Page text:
A medical device that might be able to predict the future in order to prevent critical post-operative complications!? Someone call Tom Cruise and let him know Minority Report needs a remake!

Postsurgical Complications

Over 7,000 individuals die every year due to the failure or late detection of post-operative complications. Postsurgical or post-operative complications can result from the operation itself or other unrelated factors. Post-operative complications cause longer hospital stays and increased healthcare costs, not to mention the suffering that many patients (and their families) may go through. While it depends on the surgery, some common complications include pneumonia, internal bleeding, deep vein thrombosis, infection, and pulmonary embolism. The clinical signs of disease are often blurred in the postoperative period. Early detection of postoperative complications requires repeated evaluation of the patient by the operating surgeon and other team members, which can be time consuming and laborious for everyone involved. Additionally, some of these complications take days or weeks to show up, often well after you’ve gone home to recover. The current methods for detecting post-operative complications include imaging techniques like CT and MRI scans, as well as lab tests which are only performed once the patient has demonstrated certain symptoms…and these all of course take you out of your comfy recovery chair at home and bring you back to the hospital. Which is good if you do need to go to the hospital, and not-so-good if it turns out to be an unnecessary visit.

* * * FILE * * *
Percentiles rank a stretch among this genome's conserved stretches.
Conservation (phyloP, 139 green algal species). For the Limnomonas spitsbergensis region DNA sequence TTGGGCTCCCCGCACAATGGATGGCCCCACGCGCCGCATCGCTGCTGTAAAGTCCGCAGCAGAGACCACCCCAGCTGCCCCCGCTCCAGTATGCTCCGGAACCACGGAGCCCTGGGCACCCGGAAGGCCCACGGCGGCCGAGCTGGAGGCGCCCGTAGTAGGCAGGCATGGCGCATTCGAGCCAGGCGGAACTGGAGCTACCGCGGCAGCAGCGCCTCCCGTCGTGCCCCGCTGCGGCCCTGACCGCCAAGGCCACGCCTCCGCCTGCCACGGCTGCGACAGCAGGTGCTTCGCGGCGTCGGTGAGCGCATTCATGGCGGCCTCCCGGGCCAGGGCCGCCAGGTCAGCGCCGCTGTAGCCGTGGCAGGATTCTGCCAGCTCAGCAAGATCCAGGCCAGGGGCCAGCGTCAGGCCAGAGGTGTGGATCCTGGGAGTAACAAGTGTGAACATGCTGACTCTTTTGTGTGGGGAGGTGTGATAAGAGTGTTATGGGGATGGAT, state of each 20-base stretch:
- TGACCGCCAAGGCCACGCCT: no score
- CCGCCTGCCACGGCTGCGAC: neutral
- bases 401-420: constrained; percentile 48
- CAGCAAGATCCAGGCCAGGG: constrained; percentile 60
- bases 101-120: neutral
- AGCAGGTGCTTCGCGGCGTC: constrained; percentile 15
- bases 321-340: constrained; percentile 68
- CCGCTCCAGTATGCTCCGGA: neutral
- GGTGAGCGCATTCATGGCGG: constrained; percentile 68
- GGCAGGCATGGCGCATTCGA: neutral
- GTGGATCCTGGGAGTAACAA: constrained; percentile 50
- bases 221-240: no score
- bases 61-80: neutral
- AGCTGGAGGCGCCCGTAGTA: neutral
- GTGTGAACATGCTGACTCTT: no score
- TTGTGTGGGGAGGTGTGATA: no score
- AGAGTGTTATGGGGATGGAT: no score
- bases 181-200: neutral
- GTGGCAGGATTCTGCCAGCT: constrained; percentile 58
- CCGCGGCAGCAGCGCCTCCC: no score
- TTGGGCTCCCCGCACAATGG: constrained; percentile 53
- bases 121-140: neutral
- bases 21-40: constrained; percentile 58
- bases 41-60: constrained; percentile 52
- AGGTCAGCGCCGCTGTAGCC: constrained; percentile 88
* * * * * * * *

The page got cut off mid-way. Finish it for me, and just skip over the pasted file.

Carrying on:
Screenshot from www.ne-rv.com/

Screenshot from www.ne-rv.com/

How does the device work?

The NERv biochip is about the size of a shirt button, and is implanted into the body during surgery. As soon as a complication develops post-surgically, the chip is able to detect it and collect information about its status. The data are sent to a receiver located in a trans-dermal patch placed on the wound after surgery. While the patient may receive a simple alert notification so that they are able to seek medical care right away, the physician will get a more detailed analysis of the patient’s status. The biosensors in the chip have demonstrated to be very sensitive; able to detect even small changes of specific biomarkers associated with these complications. Physicians will also be able to get information on the kind, location, and severity of the complication. Made of bioresorbable materials, the biochip sticks around for a month before it is broken down by the patient’s body, thus avoiding another surgery to have it removed.

We’re excited to see medical devices like this being developed! We look forward to keeping tabs on NERv…and watching this technology get to market and safely into patients!

Additional Information:

1. NervTech Website

2. NERv Illustration Animation